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AZ nabs US approval for new leukaemia drug Lumoxiti

Adds to firm's growing oncology franchise

AstraZeneca has chalked up another product approval in its oncology franchise, getting an FDA nod for Lumoxiti, a new CD-22-targeted drug for rare cancer hairy cell leukaemia (HCL).

Lumoxiti (moxetumomab pasudotox-tdfk) is the first new treatment for this type of leukaemia in 20 years, according to AZ. It has been approved for adults with relapsed or refractory HCL who have been treated with at least two prior rounds of  systemic therapy after a priority review from the US regulator.

The CD22-directed antibody-drug conjugate (ADC) – which seeks out an destroys cells bearing the CD22 transmembrane protein – is one of the lead candidates in AZ’s R&D portfolio of targeted cancer drugs, along with BTK inhibitor Calquence (acalabrutinib) for B-cell malignancies which picked up its first approval last year.

It has assumed greater importance for the targeted pipeline – which sits alongside AZ’s immuno-oncology R&D – since MEK Inhibitor selumetinib failed late-stage trials in thyroid cancer and lung cancer. However, AZ has two other targeted drugs – PARP inhibitor Lynparza (olaparib) for breast and ovarian cancer and EGFR blocker Tagrisso (osimertinib) – still in the growth phase.

Lumoxiti has been approved based on the results of a phase III study showing an overall response rate of 75% with the drug, with around a third (30%) of patients achieving a “durable complete response”, according to the drugmaker.

“While many patients with hairy cell leukaemia experience a remission with current treatments, 30% to 40% will relapse five to ten years after their first treatment,” said Robert Kreitman of the National Cancer Institute (NCI) in the US, the lead investigator in the study. The drug grew out of research originally conducted at NCI.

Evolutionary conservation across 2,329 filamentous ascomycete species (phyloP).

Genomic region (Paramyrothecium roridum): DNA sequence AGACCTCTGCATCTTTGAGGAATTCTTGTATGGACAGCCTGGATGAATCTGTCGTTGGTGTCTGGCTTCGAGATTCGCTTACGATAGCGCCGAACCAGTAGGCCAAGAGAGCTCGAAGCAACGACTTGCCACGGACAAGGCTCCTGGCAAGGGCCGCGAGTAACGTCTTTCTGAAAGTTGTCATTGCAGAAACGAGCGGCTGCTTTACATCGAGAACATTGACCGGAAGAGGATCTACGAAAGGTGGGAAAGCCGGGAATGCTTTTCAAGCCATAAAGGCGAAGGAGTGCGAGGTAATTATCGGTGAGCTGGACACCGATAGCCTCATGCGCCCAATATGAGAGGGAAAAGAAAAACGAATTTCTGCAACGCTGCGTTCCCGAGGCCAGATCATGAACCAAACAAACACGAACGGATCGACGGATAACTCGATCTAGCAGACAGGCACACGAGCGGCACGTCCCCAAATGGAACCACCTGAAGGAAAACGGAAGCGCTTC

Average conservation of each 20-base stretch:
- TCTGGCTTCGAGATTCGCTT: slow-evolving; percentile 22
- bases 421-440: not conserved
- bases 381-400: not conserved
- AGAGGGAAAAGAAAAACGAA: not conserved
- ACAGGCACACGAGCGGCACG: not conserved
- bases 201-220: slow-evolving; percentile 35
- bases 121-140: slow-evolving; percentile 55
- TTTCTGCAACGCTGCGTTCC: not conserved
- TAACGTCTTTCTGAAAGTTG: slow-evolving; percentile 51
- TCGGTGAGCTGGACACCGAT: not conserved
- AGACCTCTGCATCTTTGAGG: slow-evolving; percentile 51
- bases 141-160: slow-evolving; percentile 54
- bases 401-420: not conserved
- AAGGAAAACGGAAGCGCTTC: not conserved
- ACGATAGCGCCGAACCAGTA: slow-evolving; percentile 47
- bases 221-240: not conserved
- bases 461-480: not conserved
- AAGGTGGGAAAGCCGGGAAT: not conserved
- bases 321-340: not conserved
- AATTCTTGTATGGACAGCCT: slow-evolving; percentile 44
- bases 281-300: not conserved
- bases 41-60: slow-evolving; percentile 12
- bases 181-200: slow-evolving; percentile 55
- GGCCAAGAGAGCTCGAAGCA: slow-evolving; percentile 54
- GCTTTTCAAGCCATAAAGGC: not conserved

“With subsequent treatments, durations of response diminish and toxicities accumulate, and few approved treatment options exist,” he added. “Moxetumomab pasudotox represents a promising non-chemotherapeutic agent for HCL, addressing an unmet medical need for physicians and their patients.”

At one point AZ was predicting potential sales of $1bn for the drug, and although analysts at Jefferies have suggested that $500m is a more realistic target that would still be a useful addition to the company’s targeted cancer product line.

The approval is also remarkable because it adds to the small stable of ADCs that have been approved for marketing, along with Pfizer’s Mylotarg (gemtuzumab ozogamicin) for acute myeloid leukaemia, Seattle Genetics/Takeda’s classical Hodgkin lymphoma therapy Adcetris (brentuximab vedotin) and Roche’s Kadcyla (trastuzumab emtansine) for breast cancer.

Despite dozens of candidates entering clinical trials, ADCs have been plagued by safety and efficacy issues, often related to the stability of the conjugate in the body. Lumoxiti is AZ’s first ADC product.

Article by
Phil Taylor

14th September 2018

From: Marketing

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